I spent some time yesterday updating my Behance account – Adobe’s social media platform for creatives. They have a great app for creating offline portfolios. And as there is a lot of travel planned for this upcoming month, I thought it best to employ some digital tools this time – instead of carrying around my printed portfolio and being charged by the airlines for doing so!
I had to go through and re-export photographs from each series and in doing so for South by Southwest, was reminded of all the long jaunts I did with my dad to get that work done. I am going to put together some posts that highlight some of the outtakes from that work – today I thought I would share a few of my favourites from that first drive we did together back in July 2015.
Because it was the first part of July and the canola flowers were resplendent. And be thankful I am restricting myself – there were many, many versions of canola.
Part of each drive was spent spotting abandoned buildings and barns that were kind of accessible.
The worst thing about them – birds scaring the S*&T out of me as I walked up to them and prickly plants hiding in tall grasses.
Best part about these scouting stops was after we had turned the car off and walked away from the road we could hear the bird songs (as well as the insanely loud buzzing of insects) and by wading through the tall grass, you could find gems like these.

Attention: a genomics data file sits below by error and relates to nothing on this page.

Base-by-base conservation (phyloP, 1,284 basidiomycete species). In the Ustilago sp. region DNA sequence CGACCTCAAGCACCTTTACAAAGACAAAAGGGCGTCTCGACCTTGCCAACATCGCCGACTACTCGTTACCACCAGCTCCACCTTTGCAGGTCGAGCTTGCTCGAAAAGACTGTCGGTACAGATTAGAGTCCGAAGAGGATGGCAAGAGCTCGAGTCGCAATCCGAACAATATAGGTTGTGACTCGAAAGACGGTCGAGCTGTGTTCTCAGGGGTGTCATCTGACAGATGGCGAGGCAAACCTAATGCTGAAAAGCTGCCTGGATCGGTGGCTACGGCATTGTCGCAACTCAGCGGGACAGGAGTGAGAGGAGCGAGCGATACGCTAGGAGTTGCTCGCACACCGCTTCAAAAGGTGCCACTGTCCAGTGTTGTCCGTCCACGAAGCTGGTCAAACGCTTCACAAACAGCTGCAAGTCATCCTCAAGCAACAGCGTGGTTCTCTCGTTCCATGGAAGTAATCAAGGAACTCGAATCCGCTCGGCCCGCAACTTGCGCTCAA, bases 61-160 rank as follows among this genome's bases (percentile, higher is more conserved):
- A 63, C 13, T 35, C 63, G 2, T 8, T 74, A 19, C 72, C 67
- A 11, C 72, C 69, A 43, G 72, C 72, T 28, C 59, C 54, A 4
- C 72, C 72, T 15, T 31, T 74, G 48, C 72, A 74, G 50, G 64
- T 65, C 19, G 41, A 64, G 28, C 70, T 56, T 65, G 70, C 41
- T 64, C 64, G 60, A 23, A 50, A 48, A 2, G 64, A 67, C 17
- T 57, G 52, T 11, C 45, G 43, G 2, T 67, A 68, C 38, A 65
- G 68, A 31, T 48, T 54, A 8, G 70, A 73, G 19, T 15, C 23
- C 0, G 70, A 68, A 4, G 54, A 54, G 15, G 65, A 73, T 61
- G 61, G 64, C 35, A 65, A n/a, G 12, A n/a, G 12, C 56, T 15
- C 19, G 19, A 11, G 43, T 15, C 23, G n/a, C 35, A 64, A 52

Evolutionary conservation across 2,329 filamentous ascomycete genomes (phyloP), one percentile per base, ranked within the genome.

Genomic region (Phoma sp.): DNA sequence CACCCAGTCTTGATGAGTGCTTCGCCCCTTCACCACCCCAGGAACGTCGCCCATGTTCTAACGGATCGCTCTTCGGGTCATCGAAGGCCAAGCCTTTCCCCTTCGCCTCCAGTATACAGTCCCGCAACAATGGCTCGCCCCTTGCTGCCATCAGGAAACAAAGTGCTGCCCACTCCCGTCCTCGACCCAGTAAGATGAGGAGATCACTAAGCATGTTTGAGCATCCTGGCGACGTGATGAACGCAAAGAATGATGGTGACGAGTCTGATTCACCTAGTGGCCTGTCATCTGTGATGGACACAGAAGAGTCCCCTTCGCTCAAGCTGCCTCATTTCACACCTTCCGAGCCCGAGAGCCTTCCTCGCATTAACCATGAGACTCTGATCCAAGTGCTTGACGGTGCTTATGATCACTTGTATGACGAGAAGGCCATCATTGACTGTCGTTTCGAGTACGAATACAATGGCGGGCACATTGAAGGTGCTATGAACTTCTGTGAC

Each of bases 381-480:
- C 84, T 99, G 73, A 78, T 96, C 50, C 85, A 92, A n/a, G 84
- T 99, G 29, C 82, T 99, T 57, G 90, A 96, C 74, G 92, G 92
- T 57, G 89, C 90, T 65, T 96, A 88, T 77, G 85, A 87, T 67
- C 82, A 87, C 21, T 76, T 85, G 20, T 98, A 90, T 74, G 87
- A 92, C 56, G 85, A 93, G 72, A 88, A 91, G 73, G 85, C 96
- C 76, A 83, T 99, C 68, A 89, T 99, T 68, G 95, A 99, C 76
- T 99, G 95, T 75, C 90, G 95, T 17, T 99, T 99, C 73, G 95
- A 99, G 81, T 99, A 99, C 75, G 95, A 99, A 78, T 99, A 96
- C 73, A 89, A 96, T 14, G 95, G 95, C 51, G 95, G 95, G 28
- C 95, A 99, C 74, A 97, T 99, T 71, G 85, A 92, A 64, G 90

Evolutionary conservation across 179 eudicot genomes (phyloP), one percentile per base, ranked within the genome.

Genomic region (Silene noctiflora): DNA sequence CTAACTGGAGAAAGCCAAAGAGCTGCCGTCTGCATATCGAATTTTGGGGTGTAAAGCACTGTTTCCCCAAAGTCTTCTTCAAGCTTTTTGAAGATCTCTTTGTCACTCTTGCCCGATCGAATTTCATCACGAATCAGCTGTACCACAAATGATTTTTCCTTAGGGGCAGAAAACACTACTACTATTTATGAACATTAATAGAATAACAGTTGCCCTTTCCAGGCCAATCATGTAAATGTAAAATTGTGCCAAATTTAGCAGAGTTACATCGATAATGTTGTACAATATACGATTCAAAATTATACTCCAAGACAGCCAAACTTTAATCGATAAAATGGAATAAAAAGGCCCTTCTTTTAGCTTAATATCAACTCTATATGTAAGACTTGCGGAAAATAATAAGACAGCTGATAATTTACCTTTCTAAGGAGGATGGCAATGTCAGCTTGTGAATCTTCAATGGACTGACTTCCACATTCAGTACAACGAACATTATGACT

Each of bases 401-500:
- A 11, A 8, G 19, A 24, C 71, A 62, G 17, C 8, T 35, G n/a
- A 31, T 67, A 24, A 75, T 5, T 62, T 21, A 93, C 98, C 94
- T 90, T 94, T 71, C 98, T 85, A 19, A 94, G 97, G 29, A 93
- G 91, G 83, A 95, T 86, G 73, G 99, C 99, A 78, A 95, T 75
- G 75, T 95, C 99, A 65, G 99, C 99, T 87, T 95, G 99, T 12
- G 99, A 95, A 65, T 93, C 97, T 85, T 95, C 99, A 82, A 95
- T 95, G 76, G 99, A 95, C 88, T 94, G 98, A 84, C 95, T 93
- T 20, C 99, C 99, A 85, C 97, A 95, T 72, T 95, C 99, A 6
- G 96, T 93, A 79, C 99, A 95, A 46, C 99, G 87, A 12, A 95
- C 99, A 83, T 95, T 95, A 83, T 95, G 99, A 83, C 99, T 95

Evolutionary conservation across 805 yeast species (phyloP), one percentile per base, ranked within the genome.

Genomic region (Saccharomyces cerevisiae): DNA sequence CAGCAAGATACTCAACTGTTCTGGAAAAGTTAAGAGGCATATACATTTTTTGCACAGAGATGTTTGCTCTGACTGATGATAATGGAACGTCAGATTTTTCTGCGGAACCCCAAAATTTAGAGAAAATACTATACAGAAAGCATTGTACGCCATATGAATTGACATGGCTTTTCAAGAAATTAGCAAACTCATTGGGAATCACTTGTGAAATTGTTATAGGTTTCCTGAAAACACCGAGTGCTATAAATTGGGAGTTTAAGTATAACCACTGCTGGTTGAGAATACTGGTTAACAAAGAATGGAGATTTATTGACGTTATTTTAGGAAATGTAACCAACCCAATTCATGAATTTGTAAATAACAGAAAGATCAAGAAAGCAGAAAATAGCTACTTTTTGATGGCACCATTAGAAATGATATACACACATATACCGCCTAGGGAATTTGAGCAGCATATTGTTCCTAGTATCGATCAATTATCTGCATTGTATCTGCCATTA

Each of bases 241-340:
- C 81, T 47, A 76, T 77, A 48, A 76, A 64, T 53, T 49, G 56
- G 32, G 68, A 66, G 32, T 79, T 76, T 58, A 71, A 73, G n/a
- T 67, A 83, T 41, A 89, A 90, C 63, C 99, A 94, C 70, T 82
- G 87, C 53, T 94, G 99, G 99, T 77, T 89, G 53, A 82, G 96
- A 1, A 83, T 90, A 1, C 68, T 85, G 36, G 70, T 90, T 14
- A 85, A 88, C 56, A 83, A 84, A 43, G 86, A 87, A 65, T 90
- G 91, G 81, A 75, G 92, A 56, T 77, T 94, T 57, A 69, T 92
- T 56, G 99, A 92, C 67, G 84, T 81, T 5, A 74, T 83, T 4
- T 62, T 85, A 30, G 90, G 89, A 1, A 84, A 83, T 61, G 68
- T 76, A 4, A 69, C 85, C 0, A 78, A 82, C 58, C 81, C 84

Stretches of pure crop were broken up by auto collector detritus…
and crops politely working around building detritus..
We finished at Wolf Hill. My grandfather was born here. The original homestead buildings are gone and the land is owned by another family now. I was hesitant to ‘hop the fence’ but my dad, as aways, encouraged this gentle trespass. Even with the long drive we faced back to Calgary, we stayed to watch the entire sunset in surprisingly bug free peace.
I go back to this sunset time and time again. Nothing else in the world compares to the space of the Prairie. The excess amount of space that light has to travel and fall upon the land is extraordinary. It fills me with a feeling of freedom that is unequalled in any other place I have been. Perhaps this I owe to my father. His unbridled energy, his keen embrace of finding joy in everything he did, is here in this land.
These are the gems I keep, these little moments I have to unearth to remember.